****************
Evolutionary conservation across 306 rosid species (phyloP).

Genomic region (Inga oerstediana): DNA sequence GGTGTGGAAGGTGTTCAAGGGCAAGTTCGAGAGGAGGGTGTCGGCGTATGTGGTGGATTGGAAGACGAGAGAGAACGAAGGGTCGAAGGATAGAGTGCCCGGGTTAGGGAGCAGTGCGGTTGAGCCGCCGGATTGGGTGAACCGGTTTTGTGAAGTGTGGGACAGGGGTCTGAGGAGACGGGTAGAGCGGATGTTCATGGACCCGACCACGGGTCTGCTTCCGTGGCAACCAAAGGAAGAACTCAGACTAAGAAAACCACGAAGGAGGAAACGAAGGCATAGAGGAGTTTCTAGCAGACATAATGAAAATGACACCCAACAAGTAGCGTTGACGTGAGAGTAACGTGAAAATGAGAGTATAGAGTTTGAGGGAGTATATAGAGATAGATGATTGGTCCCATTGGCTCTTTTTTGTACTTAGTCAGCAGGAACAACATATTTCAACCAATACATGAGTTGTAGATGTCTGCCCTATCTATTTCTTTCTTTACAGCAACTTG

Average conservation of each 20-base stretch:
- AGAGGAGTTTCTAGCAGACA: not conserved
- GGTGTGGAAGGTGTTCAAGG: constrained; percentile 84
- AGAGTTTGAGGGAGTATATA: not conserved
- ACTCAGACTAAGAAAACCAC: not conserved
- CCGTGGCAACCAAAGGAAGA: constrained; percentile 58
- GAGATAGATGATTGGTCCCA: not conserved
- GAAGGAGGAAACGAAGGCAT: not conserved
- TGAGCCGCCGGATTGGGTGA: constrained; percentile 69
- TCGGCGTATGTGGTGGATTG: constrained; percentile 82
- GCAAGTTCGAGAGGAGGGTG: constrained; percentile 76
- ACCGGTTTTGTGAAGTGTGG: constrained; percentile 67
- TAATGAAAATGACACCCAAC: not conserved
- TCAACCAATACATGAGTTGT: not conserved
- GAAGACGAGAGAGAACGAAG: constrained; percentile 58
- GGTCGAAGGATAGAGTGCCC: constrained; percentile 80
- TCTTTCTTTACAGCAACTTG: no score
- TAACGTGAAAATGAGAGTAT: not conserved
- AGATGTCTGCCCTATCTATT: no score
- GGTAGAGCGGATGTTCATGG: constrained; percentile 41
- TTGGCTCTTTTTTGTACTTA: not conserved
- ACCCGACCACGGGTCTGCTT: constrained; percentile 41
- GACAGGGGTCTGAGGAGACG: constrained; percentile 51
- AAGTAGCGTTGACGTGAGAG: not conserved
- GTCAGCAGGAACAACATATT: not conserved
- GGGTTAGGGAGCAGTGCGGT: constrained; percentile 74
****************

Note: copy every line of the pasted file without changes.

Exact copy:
Evolutionary conservation across 306 rosid species (phyloP).

Genomic region (Inga oerstediana): DNA sequence GGTGTGGAAGGTGTTCAAGGGCAAGTTCGAGAGGAGGGTGTCGGCGTATGTGGTGGATTGGAAGACGAGAGAGAACGAAGGGTCGAAGGATAGAGTGCCCGGGTTAGGGAGCAGTGCGGTTGAGCCGCCGGATTGGGTGAACCGGTTTTGTGAAGTGTGGGACAGGGGTCTGAGGAGACGGGTAGAGCGGATGTTCATGGACCCGACCACGGGTCTGCTTCCGTGGCAACCAAAGGAAGAACTCAGACTAAGAAAACCACGAAGGAGGAAACGAAGGCATAGAGGAGTTTCTAGCAGACATAATGAAAATGACACCCAACAAGTAGCGTTGACGTGAGAGTAACGTGAAAATGAGAGTATAGAGTTTGAGGGAGTATATAGAGATAGATGATTGGTCCCATTGGCTCTTTTTTGTACTTAGTCAGCAGGAACAACATATTTCAACCAATACATGAGTTGTAGATGTCTGCCCTATCTATTTCTTTCTTTACAGCAACTTG

Average conservation of each 20-base stretch:
- AGAGGAGTTTCTAGCAGACA: not conserved
- GGTGTGGAAGGTGTTCAAGG: constrained; percentile 84
- AGAGTTTGAGGGAGTATATA: not conserved
- ACTCAGACTAAGAAAACCAC: not conserved
- CCGTGGCAACCAAAGGAAGA: constrained; percentile 58
- GAGATAGATGATTGGTCCCA: not conserved
- GAAGGAGGAAACGAAGGCAT: not conserved
- TGAGCCGCCGGATTGGGTGA: constrained; percentile 69
- TCGGCGTATGTGGTGGATTG: constrained; percentile 82
- GCAAGTTCGAGAGGAGGGTG: constrained; percentile 76
- ACCGGTTTTGTGAAGTGTGG: constrained; percentile 67
- TAATGAAAATGACACCCAAC: not conserved
- TCAACCAATACATGAGTTGT: not conserved
- GAAGACGAGAGAGAACGAAG: constrained; percentile 58
- GGTCGAAGGATAGAGTGCCC: constrained; percentile 80
- TCTTTCTTTACAGCAACTTG: no score
- TAACGTGAAAATGAGAGTAT: not conserved
- AGATGTCTGCCCTATCTATT: no score
- GGTAGAGCGGATGTTCATGG: constrained; percentile 41
- TTGGCTCTTTTTTGTACTTA: not conserved
- ACCCGACCACGGGTCTGCTT: constrained; percentile 41
- GACAGGGGTCTGAGGAGACG: constrained; percentile 51
- AAGTAGCGTTGACGTGAGAG: not conserved
- GTCAGCAGGAACAACATATT: not conserved
- GGGTTAGGGAGCAGTGCGGT: constrained; percentile 74